May 2015, by Olaf Helwig
Because I usually have a two week holiday in May, in 2015 I wanted to go on a waterfall journey somewhere in Europe. I had three options: Norway, Slovenia/Italy or Austria. A few days before the start of my holiday, I watched the weather throughout Europe and Norway was the best option. Although the temperatures were not very high, May is normally one of the driest months. Later on I discovered that Springtime had been very cold and there wasn’t much melted snow and ice in the rivers feeding all those waterfalls in Norway.
From the Netherlands I drove to the north of Denmark where a ferry leaves to Langesund in Norway (very cheap), some 150 kilometer south of Oslo. A perfect start for my trip, I thought … The weather was perfect, sunny and approximately 11C.
The first waterfall I wanted to visit was the 100 meter high Rjukanfossen in Rjukan / Tinn. This was the first waterfall with no water in it. A little bit disappointed or better disillusioned and angry with myself I drove like crazy to Roldal not far from the famous Langfoss. I stayed the night here.
The next day I was awake very early (it is short time dark in Norway in May) and at 8.15 in the morning I arrived at the Langfoss, which was still in the shadow, but I had no hurry. It was still cold and after an hour waiting for the sunrise I took several pictures.
I drove back to road 13, on to the Låtefossen/Espelandsfoss, Vidfossen, Tjornadalsfoss and all those other amazing waterfalls along road 13. My main goal was to walk to four huge waterfalls (Tveitafossen, Nyastølfossen, Nykkjesøyfossen and the most beautiful one Søtefossen) in the Husedalen near Kinsarvik. But again a big disappointment, there was no water in the otherwise mighty Tveitafossen. I did not made an effort look upstream because there simply was no water in the river.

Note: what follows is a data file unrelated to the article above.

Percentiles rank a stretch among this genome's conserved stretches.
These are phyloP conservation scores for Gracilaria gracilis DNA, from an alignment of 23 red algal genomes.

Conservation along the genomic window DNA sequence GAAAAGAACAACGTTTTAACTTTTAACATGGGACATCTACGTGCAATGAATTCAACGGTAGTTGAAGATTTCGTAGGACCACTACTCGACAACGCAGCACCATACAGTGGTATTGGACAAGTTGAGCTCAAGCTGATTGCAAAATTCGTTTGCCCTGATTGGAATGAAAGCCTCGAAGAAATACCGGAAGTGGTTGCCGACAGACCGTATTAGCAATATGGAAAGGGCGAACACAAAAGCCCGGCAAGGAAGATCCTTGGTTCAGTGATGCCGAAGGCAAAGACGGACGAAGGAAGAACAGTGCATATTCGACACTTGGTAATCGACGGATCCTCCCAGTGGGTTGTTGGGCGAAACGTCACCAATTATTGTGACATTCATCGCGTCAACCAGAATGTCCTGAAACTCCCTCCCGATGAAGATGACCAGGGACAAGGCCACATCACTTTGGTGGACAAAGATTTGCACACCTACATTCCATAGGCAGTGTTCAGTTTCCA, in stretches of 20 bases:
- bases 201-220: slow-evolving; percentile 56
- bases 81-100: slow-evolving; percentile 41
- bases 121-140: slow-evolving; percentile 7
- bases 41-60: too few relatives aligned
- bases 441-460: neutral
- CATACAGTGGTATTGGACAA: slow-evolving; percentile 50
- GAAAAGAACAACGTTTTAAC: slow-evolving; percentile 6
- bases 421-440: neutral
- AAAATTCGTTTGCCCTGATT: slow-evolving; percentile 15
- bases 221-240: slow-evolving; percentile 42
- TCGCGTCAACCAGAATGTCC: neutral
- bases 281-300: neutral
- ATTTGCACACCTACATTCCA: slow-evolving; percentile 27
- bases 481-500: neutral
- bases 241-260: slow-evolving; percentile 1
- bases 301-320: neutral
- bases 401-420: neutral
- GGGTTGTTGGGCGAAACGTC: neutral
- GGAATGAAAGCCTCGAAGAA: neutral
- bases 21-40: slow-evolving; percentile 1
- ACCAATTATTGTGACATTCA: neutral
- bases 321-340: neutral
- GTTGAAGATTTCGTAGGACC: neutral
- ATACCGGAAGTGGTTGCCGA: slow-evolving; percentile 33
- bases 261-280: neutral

I started to get the feeling that I would be disappointed more often. I decided to estimate which waterfall was worthwhile visiting and which waterfall I never visited. Fortunately the Ordalsfossen, Steindalsfossen and Fossen Bratte were quite a good choice and I was able to make beautiful pictures. Though I did have some trouble getting at the Ordalsfossen because of the amount of snow.
I had read that the waterfalls in the Geiranger Fjord were beautiful in May. A nice ride, but I had the time. I decided to stay at the campground down the Tvinnefossen, which otherwise was quite powerful, but definitely not at its best in May.
From now on everything would go differently than I had imagined. Several roads were closed and because my Norwegian was not too good, I was confronted with a closed road at roadblock. Maybe I should had prepared myself better for this journey! This happened twice to me and after visiting the Buldrefossen, buried under the snow, I decided to drive back to the Netherlands. Do not get me wrong, I also visited several waterfalls that were worthwhile (Stalheimsfossen / Sivlefossen, Kjelsfossen, Rjoandefossen, Turlifossen, Stodnafossen), but I think I got a little homesick to. Travelling alone has its advantage, but when getting disappointed several time there is nobody saying “what the heck, there are still so many beautiful things in Norway, just enjoy”.
After 3 days of traveling through the south of Norway, where I drove more than 1.500 kilometer in Norway and again 1.600 kilometer to arrive in Norway, it was a damn expensive 3 days in Norway but looking back quite nice.